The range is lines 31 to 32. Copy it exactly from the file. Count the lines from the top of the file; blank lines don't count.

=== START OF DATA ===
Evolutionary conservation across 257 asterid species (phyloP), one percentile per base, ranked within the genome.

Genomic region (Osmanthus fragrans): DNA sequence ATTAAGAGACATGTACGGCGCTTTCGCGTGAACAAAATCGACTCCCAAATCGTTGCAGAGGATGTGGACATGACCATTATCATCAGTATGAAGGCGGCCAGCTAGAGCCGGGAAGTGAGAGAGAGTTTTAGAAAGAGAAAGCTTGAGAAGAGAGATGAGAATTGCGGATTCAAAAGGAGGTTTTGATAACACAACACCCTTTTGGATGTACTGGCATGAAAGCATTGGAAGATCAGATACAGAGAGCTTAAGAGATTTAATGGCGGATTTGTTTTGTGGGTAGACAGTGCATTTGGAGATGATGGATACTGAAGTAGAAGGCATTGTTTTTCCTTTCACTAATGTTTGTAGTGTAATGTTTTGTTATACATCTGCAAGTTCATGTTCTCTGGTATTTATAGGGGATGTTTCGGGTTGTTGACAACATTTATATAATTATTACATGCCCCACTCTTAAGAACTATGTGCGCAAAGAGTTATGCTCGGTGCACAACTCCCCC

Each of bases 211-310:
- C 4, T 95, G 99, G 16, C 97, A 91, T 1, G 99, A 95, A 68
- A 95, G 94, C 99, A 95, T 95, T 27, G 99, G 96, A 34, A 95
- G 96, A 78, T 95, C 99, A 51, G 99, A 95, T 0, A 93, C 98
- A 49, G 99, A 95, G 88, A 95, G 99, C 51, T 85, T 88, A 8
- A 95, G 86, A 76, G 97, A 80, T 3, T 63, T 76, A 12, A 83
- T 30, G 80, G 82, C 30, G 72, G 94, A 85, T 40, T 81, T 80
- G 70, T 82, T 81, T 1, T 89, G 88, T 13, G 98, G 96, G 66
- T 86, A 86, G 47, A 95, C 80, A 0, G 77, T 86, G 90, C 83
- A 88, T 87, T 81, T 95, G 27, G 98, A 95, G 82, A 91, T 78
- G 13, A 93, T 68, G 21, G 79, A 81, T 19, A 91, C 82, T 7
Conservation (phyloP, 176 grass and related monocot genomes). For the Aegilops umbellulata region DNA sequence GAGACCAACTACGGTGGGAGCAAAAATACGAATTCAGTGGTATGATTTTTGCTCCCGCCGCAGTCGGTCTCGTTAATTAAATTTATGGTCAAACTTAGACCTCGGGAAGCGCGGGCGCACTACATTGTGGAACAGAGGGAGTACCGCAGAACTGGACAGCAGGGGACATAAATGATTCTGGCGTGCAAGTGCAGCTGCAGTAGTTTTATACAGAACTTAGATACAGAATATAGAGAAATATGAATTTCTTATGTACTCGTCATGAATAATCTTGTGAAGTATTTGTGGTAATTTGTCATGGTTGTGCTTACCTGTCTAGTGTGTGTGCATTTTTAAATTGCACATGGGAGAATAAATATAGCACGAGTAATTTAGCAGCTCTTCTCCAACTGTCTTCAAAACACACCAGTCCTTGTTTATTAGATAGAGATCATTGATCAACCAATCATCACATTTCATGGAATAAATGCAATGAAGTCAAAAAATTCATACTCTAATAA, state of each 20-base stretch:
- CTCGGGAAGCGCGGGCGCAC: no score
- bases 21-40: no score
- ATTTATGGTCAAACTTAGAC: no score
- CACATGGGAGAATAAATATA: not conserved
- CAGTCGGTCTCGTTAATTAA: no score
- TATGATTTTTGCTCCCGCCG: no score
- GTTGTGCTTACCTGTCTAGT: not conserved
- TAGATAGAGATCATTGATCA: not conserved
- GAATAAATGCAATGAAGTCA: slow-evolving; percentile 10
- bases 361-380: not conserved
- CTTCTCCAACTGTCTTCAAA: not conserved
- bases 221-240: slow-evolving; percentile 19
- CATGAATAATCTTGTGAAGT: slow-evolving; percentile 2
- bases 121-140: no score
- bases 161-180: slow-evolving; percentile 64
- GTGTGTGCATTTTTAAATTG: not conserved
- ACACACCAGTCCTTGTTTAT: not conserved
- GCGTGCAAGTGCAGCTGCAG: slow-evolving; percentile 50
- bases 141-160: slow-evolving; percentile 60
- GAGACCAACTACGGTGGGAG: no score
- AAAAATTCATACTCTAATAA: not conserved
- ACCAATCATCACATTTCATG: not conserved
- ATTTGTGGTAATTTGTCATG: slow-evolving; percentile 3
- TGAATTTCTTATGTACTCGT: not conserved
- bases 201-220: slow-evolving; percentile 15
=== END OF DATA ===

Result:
- ACACACCAGTCCTTGTTTAT: not conserved
- GCGTGCAAGTGCAGCTGCAG: slow-evolving; percentile 50